RENEE MONTAGNE, HOST:
When writer Ta-Nehisi Coates sat down in our New York studio a few days ago, he became a little emotional.
TA-NEHISI COATES: I'm trying not to cry (laughter).
MONTAGNE: He held his new book for the first time. "Between The World And Me" is written as a letter to his teenage son, Somari. In it, we glimpse the hard West Baltimore streets where Coates grew up and his curiosity at work on the Howard University campus as he struggles to become a journalist. Today, he's a staff writer at The Atlantic. Throughout the book, he brings to bear his fears that his life and the lives of his loved ones might end unnaturally. Ta-Nehisi Coates spoke with NPR special correspondent Michele Norris.
MICHELE NORRIS, BYLINE: So it's an extended letter written for your son, or is this really something that you were writing to yourself? Are you writing to a young Ta-Nehisi at age 15?
COATES: It is to my son in the sense that everything in this book is things that I've said to my son. This is what our conversation actually looks like. I think, you know, more than anything I was trying to answer that question of what it felt like to live under plunder. You know, living in, say, the 18th century, you know, in the colonies or in, you know, later in the United States. Folks who really - if they look back, you know, through their ancestry in the past here in the United States would have seen nothing but enslaved black folks. If they look forward another century or so would have seen nothing but enslaved black folks, and yet these folks had to find some way to live.
NORRIS: You talk about the black body. You refer to it again and again, not as an assault on the mind or on a person, but you talk about the black body and maintaining the safety of the black body because of laws and injustices and assaults...
NORRIS: Either physical and psychological and also institutional.
COATES: Right. Right.
NORRIS: Tell me about this term and why you used it.
COATES: When we think about, you know, the myriad evils that spring from racism, that spring from white supremacy, one of the realizations I had while writing this was that ultimately they all are things that endanger the body. And so this has physical impact. And so growing up in my neighborhood in West Baltimore, for instance, it was a neighborhood that, you know - which had been subject to housing discrimination, right? And so you got a group of people who physically could not move, who did not have the same sort of choices that other people did. You had a group of people who did not have the same sort of opportunities that other people did in terms of, you know, jobs and education. And so the neighborhood, you know, tended to be a little violent than other neighborhoods, you know, of the same, you know, sort of economic description.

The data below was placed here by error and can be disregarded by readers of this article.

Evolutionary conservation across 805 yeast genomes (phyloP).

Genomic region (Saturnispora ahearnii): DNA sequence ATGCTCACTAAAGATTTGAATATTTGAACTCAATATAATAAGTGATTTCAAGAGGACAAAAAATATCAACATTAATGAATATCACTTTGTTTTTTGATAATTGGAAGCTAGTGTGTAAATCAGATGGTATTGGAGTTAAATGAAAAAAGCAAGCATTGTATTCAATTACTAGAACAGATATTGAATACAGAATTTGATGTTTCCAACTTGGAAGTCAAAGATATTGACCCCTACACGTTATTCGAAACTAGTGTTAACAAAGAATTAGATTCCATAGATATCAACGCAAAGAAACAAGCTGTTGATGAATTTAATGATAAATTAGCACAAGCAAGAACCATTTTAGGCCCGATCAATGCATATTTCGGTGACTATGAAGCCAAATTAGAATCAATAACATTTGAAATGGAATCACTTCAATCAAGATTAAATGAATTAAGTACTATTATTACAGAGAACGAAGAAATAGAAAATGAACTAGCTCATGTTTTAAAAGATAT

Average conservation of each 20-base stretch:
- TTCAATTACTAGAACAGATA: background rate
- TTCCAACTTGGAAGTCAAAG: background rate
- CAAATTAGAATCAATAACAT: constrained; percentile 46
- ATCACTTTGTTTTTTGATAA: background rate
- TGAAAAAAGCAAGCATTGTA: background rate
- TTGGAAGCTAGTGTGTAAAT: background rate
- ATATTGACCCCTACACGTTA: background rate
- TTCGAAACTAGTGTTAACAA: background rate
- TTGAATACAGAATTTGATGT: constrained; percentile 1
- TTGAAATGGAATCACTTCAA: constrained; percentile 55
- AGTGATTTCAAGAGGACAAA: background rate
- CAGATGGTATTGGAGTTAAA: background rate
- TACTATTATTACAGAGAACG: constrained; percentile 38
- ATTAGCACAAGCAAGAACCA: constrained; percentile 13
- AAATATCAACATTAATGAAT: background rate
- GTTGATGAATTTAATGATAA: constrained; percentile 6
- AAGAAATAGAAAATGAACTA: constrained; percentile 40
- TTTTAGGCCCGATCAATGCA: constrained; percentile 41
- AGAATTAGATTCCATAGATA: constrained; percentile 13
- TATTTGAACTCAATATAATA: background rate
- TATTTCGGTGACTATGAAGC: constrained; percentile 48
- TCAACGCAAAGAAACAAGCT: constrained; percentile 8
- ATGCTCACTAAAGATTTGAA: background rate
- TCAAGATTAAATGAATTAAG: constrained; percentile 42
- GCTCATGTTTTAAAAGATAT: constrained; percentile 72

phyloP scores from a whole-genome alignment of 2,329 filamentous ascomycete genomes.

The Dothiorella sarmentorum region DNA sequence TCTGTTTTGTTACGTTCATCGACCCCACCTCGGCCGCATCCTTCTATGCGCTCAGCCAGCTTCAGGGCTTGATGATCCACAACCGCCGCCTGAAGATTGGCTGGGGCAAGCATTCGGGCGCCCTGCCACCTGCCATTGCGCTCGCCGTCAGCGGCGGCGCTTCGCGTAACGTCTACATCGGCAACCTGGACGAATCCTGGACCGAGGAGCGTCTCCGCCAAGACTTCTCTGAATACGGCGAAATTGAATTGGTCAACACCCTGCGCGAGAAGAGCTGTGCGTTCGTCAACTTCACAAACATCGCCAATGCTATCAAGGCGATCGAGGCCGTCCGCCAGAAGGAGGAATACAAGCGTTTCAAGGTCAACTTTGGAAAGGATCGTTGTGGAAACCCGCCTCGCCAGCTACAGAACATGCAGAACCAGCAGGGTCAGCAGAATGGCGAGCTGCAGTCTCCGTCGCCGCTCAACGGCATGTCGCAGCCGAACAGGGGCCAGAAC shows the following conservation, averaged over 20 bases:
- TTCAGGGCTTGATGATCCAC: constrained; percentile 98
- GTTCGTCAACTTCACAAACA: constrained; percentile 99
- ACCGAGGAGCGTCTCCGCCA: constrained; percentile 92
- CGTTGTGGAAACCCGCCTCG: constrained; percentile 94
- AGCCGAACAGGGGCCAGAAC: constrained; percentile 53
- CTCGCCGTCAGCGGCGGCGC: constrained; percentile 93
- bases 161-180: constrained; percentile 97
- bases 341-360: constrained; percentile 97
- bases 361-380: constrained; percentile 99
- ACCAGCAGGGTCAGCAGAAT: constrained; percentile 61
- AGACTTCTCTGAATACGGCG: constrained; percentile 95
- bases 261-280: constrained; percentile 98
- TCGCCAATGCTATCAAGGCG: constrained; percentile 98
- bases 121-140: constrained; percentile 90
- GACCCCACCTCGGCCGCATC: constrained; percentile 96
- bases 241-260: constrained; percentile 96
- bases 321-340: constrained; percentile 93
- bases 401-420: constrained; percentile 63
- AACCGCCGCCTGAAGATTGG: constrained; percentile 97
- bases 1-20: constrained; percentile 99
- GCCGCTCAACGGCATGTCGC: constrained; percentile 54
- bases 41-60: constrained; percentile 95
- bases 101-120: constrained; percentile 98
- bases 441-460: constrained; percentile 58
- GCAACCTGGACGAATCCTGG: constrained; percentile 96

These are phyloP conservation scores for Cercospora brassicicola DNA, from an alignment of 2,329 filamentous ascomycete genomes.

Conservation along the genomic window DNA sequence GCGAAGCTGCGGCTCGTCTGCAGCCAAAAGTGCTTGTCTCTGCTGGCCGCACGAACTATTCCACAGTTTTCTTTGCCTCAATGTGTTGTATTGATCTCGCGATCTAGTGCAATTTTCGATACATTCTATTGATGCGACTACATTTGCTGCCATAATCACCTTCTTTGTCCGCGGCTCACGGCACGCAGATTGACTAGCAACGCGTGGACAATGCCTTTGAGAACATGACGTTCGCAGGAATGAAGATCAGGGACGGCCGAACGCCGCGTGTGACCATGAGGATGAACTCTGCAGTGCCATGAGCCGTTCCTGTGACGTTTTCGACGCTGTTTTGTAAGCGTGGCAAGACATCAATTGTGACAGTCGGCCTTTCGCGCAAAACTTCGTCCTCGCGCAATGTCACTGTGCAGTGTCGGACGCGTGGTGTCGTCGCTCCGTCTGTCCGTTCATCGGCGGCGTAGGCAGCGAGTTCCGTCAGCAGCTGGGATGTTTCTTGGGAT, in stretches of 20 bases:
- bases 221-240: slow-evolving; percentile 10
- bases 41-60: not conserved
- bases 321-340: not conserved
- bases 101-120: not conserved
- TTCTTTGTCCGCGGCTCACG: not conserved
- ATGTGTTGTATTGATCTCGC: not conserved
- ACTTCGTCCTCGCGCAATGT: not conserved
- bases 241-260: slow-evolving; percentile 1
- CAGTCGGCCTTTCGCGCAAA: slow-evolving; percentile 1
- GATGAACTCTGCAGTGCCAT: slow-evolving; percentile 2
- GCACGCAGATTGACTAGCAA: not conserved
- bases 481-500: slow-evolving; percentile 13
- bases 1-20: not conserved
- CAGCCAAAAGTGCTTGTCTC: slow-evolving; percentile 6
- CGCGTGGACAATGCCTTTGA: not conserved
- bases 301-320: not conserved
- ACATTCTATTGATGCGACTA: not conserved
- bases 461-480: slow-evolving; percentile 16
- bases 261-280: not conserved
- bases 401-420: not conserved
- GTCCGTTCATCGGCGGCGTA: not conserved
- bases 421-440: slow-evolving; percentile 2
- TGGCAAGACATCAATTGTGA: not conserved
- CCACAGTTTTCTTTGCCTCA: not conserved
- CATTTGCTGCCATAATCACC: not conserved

NORRIS: So, Ta-Nehisi, the assault on the black body and the fear that comes from that begins with enslavement.
COATES: Yeah, I mean, you know - there can be no more physical process than somebody literally, you know, taking your body and, you know, putting it to whatever their selfish usage is. You know, unfortunately it doesn't there. You know, it proceeds right through Jim Crow, you know? And for all of the laws, the horrible laws, passed during Jim Crow, the, you know, inability to work where you wanted, the inability to vote, the lack of mobility throughout the South. Ultimately, these laws were enforced through violence.
NORRIS: Are you trying to get people to think of - people of color of not in the abstract, but in a very personal way within a body?
NORRIS: Yes, yes, yes, yes, that's exactly it. I, you know, can remember for the first time in my life a few years back, I lived in a neighborhood that was not majority black. It was not, you know, considered a, quote, unquote, "ghetto" - quickly moved back which is where I live now. But I think about how I would walk down the street and how my need to, you know, constantly be on guard, to watch everything, was suddenly removed and I can remember physically feeling different. My body felt different. I felt more at ease than I had, you know, in any neighborhood that I lived in in my life. And that was a physical experience.